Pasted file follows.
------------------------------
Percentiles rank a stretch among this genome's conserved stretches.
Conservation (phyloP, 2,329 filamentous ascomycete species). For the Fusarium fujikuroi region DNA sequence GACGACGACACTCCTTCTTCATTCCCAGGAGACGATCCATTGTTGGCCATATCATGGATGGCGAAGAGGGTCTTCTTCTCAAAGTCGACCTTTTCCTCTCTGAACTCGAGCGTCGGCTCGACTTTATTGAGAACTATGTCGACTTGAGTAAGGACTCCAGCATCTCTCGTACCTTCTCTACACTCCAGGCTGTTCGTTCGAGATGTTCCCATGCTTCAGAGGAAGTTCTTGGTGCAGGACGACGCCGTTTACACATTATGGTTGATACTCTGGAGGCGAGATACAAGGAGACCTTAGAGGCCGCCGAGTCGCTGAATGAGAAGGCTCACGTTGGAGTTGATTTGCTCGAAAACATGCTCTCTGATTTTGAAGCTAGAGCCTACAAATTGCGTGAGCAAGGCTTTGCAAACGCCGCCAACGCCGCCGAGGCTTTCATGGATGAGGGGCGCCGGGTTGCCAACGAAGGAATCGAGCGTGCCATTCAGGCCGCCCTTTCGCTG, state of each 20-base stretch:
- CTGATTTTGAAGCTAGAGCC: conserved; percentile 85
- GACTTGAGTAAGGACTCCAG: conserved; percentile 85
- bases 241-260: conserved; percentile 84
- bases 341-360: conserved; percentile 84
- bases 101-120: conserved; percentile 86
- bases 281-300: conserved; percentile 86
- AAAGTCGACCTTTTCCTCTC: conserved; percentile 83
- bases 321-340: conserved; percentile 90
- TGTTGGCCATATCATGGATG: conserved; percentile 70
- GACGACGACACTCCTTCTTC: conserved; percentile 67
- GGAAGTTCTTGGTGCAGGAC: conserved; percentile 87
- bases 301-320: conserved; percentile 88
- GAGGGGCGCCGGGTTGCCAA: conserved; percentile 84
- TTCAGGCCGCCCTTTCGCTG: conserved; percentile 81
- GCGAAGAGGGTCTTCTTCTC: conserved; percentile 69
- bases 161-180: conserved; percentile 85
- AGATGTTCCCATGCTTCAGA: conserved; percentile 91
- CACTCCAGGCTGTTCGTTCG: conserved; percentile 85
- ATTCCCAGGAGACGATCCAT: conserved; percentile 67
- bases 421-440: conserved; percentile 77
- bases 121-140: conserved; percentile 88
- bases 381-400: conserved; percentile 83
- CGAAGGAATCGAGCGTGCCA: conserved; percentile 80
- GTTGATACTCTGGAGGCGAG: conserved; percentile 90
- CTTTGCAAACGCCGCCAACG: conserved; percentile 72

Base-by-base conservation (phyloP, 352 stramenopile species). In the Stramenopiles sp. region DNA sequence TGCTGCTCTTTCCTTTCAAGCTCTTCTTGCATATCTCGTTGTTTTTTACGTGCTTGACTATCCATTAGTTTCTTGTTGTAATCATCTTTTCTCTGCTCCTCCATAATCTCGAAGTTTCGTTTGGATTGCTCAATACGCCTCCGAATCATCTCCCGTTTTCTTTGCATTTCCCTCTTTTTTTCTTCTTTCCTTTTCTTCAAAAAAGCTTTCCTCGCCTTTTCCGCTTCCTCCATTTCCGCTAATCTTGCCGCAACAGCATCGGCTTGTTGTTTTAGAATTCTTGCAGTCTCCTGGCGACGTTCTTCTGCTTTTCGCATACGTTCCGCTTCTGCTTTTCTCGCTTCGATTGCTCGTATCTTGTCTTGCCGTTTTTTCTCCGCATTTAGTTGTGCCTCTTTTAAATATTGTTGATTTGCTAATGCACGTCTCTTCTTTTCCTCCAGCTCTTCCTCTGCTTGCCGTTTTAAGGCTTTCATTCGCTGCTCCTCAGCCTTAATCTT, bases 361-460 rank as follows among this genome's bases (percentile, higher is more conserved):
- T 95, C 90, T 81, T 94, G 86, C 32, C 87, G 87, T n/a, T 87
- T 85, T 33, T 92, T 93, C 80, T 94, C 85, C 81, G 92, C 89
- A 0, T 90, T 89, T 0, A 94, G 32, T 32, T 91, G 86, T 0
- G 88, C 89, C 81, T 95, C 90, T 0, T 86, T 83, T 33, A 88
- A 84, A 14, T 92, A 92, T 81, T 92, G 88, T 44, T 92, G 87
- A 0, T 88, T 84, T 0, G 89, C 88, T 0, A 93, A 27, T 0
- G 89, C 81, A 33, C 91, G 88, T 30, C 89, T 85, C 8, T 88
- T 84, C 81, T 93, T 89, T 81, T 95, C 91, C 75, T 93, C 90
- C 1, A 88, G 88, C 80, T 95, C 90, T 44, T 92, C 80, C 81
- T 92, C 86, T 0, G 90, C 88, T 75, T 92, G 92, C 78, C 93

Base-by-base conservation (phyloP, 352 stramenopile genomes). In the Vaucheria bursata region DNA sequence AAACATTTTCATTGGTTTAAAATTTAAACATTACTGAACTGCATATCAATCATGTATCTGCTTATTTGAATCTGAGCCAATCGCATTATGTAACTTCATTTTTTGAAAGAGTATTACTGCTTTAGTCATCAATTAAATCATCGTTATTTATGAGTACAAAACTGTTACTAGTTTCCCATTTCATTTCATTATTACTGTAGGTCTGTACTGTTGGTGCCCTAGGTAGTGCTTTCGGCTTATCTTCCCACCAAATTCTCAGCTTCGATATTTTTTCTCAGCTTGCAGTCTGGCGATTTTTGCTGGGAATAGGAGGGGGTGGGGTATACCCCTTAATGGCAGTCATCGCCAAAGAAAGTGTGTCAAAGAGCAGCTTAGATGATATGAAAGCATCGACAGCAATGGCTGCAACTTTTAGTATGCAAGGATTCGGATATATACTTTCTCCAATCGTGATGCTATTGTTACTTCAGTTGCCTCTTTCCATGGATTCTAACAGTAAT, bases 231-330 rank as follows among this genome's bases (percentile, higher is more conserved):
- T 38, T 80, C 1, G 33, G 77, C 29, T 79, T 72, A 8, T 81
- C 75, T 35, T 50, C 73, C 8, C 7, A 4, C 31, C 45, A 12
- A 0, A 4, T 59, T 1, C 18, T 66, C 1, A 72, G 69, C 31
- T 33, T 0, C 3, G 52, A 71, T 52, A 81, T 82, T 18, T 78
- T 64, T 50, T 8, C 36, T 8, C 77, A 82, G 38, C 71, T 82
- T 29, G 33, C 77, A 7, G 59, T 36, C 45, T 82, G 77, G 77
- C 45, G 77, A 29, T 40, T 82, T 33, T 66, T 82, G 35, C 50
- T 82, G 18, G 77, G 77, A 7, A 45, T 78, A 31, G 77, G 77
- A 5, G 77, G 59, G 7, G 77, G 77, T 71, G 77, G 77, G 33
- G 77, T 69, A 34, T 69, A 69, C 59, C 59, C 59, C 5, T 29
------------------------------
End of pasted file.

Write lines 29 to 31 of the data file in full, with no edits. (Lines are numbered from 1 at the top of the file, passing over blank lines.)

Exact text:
- T 95, C 90, T 81, T 94, G 86, C 32, C 87, G 87, T n/a, T 87
- T 85, T 33, T 92, T 93, C 80, T 94, C 85, C 81, G 92, C 89
- A 0, T 90, T 89, T 0, A 94, G 32, T 32, T 91, G 86, T 0